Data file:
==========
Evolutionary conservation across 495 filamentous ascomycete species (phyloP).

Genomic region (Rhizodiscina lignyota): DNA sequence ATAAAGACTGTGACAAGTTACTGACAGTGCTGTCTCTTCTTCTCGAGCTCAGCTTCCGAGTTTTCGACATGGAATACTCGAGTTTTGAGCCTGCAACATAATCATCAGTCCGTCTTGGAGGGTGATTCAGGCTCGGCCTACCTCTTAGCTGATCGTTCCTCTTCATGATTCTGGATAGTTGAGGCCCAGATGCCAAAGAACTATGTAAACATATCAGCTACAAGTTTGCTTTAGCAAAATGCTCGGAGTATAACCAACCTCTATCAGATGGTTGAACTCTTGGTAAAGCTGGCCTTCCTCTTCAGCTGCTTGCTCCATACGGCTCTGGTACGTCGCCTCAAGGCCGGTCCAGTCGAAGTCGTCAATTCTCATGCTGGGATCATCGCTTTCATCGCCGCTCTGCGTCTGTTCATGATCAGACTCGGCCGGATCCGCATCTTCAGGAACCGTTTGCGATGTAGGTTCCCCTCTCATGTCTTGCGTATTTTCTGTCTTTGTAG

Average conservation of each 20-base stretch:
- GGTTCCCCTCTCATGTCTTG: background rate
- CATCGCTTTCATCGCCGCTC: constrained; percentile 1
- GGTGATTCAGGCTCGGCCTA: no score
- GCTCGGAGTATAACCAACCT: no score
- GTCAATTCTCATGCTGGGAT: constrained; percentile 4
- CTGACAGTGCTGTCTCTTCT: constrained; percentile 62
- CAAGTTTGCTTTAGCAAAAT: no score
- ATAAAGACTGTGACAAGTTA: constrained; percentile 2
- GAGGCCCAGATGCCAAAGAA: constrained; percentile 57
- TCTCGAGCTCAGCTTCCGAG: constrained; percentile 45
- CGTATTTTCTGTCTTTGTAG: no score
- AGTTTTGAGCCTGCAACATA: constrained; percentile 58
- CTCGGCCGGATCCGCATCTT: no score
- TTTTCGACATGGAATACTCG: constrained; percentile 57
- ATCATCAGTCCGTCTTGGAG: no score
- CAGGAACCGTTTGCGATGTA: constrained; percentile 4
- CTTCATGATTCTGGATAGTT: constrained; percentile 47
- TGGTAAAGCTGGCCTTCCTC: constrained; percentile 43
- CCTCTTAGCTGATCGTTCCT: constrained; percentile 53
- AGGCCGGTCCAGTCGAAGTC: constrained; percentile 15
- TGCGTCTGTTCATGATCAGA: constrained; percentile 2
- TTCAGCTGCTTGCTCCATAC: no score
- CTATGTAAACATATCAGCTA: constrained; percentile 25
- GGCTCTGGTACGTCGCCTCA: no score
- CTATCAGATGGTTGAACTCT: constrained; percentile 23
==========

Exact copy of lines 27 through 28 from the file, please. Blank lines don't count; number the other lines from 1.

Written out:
- GGCTCTGGTACGTCGCCTCA: no score
- CTATCAGATGGTTGAACTCT: constrained; percentile 23